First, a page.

In the vibrant streets of Singapore, where economic prosperity meets impeccable infrastructure, there’s an elusive dream that’s slowly slipping away—a dream that many once held dear: the dream of owning a car. Singapore’s Certificate of Entitlement (COE) system, designed to regulate the number of vehicles on its roads, has driven car ownership costs to astronomical heights. Now, in the wake of a post-pandemic recovery, the prices are soaring higher than ever, leaving middle-income Singaporeans pondering a question: Is car ownership still a dream or an unattainable mirage?
Credits: The Guardian
The Certificate of Entitlement System: Controlling Ownership
At the heart of Singapore’s vehicular control mechanism lies the Certificate of Entitlement (COE) system. This ingenious scheme requires aspiring car owners to engage in a fierce bidding war for a certificate that grants the right to own and use a vehicle for a decade. However, there’s a twist—the number of COEs available is limited, creating a competitive frenzy that sends prices skyward.
Record-Breaking Prices: The Great Ascent
The price of COE has increased dramatically in recent years. As the world struggled to contain the pandemic in 2020, COE prices briefly decreased to about S$30,000. However, as the economy came back to life following Covid, more Singaporeans flocked to buy vehicles. The COE supply was still limited at the time, which caused prices to skyrocket. In 2023, the price of a COE for a large automobile, for example, will approach S$146,000 ($106,000), a startling increase.
Implications for Middle-Income Singaporeans: Dreams Deferred
The repercussions of these exorbitant car ownership costs reverberate widely, especially among middle-income Singaporeans. With the median annual household income hovering at S$121,188, the gap between earnings and car ownership expenses is gaping. The once-cherished “Singapore dream” of achieving upward social mobility, complete with a car, now teeters on the brink.
Societal Impact: Shifting Aspirations
Sociologist Tan Ern Ser notes the diminishing allure of the “Singapore dream.” It once encompassed cash, a condominium, and a car—a trifecta of success. However, with cars now out of reach for most middle-income individuals, aspirations are evolving toward a “good enough life” rather than the elusive “good life.”
Economic Impact: Ripples in the Economy
The high cost of car ownership extends its reach into the economy. While some are selling cars purchased when COE prices were lower to make a profit, many others can’t afford a car at all. This declining demand may potentially impact the automotive industry in Singapore, affecting car dealerships, manufacturers, and related businesses.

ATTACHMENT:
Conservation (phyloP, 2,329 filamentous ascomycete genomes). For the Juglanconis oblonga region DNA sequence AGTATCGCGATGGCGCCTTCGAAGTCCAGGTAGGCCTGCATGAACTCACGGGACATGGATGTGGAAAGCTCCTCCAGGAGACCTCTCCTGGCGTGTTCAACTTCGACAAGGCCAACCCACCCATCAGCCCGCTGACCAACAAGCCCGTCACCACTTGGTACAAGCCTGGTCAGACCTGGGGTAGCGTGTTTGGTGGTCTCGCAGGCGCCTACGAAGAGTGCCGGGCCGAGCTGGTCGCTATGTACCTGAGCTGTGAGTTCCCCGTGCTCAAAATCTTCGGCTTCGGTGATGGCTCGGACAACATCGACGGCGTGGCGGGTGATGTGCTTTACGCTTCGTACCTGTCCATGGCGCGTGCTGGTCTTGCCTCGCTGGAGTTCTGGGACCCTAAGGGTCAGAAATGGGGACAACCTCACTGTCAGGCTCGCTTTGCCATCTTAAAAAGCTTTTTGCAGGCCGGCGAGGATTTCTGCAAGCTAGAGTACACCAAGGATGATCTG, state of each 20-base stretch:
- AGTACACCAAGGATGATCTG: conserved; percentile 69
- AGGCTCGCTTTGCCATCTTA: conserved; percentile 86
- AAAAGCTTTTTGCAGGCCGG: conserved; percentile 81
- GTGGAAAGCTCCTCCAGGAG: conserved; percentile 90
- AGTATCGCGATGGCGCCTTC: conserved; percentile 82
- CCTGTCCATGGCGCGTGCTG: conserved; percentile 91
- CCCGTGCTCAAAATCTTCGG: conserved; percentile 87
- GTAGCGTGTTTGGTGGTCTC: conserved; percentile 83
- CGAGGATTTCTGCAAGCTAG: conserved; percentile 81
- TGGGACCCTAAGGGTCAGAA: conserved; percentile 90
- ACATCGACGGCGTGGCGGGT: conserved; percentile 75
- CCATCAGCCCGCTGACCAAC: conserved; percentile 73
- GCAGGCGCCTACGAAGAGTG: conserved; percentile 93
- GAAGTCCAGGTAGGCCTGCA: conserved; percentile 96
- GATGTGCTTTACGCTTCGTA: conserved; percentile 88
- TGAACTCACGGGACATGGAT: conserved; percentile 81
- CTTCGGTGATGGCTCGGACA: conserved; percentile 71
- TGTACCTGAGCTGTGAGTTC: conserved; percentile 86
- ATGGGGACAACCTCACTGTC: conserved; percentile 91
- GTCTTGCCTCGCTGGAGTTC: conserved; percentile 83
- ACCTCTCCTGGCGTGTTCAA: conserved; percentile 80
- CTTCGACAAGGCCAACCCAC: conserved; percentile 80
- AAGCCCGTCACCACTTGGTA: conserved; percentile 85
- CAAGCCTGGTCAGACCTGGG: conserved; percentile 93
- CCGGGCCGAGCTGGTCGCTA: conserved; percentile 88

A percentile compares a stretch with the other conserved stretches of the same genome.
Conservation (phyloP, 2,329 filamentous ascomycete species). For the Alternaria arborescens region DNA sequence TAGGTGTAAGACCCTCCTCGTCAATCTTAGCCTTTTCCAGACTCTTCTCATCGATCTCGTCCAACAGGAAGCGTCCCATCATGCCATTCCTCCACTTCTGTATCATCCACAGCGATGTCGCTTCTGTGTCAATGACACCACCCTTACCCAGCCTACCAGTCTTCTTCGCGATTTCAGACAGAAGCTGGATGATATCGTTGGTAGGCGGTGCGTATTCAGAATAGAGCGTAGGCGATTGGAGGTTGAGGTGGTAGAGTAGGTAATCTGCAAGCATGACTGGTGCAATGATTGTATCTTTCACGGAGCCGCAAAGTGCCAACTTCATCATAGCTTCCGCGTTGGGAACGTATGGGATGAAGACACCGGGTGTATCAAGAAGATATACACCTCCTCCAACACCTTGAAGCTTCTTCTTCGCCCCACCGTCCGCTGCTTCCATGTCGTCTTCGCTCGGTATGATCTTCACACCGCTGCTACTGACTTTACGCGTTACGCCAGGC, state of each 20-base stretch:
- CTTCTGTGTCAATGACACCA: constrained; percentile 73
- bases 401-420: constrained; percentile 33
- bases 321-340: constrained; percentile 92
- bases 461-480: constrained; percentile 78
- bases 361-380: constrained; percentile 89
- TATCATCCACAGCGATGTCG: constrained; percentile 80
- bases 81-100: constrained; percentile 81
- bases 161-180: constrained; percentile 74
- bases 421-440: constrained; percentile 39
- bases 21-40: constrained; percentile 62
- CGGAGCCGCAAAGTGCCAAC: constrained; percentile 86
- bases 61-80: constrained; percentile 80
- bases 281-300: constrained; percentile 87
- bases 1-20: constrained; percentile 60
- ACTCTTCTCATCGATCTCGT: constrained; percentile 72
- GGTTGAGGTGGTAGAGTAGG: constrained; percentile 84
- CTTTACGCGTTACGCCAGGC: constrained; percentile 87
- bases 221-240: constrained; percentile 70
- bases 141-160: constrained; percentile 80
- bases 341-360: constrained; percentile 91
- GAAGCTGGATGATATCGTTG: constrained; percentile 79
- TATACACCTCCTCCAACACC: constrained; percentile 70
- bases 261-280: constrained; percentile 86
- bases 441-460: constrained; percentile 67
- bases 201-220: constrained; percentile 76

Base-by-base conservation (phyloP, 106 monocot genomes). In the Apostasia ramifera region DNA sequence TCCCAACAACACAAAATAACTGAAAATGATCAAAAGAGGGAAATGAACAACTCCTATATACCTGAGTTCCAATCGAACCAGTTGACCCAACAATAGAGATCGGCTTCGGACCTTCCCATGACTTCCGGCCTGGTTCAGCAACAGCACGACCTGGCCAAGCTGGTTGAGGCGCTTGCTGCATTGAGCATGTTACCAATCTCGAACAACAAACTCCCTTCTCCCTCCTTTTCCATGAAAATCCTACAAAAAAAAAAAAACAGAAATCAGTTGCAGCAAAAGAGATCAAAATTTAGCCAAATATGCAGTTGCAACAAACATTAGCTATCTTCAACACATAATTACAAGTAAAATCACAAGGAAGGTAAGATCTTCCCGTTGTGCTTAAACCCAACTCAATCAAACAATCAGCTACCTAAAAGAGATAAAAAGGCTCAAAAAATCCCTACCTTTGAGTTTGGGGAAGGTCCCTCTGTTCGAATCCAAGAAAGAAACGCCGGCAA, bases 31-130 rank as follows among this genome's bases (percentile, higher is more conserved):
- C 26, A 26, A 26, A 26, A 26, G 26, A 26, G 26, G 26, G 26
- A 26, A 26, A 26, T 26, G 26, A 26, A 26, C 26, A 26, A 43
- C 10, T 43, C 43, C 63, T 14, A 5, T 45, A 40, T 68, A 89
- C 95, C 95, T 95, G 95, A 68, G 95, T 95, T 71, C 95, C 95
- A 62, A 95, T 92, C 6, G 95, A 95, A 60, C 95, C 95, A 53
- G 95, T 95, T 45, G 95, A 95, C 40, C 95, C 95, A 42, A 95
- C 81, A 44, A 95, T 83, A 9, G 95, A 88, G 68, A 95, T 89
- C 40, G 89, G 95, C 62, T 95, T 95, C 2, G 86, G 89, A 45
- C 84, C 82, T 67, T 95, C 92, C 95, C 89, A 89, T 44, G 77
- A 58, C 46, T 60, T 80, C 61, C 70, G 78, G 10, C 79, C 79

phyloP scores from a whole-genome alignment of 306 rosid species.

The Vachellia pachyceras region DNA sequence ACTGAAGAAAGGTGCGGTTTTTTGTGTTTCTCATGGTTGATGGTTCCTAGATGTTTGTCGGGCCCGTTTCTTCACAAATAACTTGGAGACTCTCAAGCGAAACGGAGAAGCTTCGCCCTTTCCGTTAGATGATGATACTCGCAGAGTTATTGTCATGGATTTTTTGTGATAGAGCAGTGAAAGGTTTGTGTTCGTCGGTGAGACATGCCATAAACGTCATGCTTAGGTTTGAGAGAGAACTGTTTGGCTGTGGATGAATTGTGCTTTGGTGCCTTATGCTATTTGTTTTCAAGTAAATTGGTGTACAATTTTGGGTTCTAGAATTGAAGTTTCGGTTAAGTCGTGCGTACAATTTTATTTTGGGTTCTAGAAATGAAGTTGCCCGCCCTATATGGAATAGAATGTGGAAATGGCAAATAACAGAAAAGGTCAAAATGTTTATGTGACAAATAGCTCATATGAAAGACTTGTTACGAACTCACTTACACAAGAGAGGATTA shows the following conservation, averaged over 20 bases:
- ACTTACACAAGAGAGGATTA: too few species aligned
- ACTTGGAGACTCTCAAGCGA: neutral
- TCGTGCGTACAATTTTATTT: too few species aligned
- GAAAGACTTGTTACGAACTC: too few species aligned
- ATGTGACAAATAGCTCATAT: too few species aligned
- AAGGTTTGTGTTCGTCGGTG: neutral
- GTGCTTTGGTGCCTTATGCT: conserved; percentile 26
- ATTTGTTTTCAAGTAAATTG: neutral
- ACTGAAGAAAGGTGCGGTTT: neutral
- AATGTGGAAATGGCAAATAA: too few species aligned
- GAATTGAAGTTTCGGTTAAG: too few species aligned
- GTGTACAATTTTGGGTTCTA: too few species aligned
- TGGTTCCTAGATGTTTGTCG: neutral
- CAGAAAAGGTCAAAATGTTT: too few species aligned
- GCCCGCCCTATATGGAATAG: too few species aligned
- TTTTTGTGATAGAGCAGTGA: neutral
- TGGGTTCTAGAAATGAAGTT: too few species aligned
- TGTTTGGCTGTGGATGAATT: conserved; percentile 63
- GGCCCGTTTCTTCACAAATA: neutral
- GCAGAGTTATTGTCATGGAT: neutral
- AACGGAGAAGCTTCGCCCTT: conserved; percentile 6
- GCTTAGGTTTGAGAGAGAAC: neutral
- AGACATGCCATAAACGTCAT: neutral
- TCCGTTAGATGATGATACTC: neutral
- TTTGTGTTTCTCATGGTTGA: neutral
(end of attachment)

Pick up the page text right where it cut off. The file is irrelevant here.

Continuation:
Comparative Analysis: Singapore vs. the United States
Consider the significant difference in car ownership prices between Singapore and the US to put things in perspective. Standard Toyota Camry Hybrids are outrageously expensive in Singapore, costing S$251,388 ($183,000), compared to just $28,855 in the US. The stark difference draws attention to the tremendous financial hardship that Singaporeans face when they purchase cars.
Adapting to the New Reality: A Shift in Priorities
Faced with astronomical costs, Singaporeans are reassessing their life priorities. Jason Guan, an insurance agent and a father of two, typifies this change. He purchased his first car, a Toyota Rush, in 2008 for S$65,000, including the COE. Today, he lives without a car, focusing on other aspects of Singaporean life—the country’s robust education system and its reputation for safety and security.
Companies and Their Roles: Navigating the Challenges
Several entities are profoundly impacted by Singapore’s soaring car ownership costs:
Automobile Manufacturers: Companies like Toyota, which manufacture cars popular in Singapore, may witness reduced sales as the market becomes increasingly unaffordable for middle-income consumers.
Car Dealerships: Dealerships in Singapore could face a slump in business as the high cost of car ownership deters potential buyers.
Government: The Singaporean government, which introduced the COE system to regulate vehicle numbers, must now reconsider the system’s effectiveness in light of its societal and economic implications.
Conclusion: Navigating the Road Ahead
The desire for many people to own an automobile is evolving along with Singapore’s cityscape. The COE system, which was first designed to control traffic and car numbers, has unintentionally turned into a barrier to middle-class Singaporeans’ goals. The automobile sector, decision-makers, and individuals all need to work together to negotiate this altering terrain in the face of this growing threat. Although the world’s most costly city to possess a car creates significant obstacles, Singaporeans may find new chances for mobility and growth as they adjust to this new reality.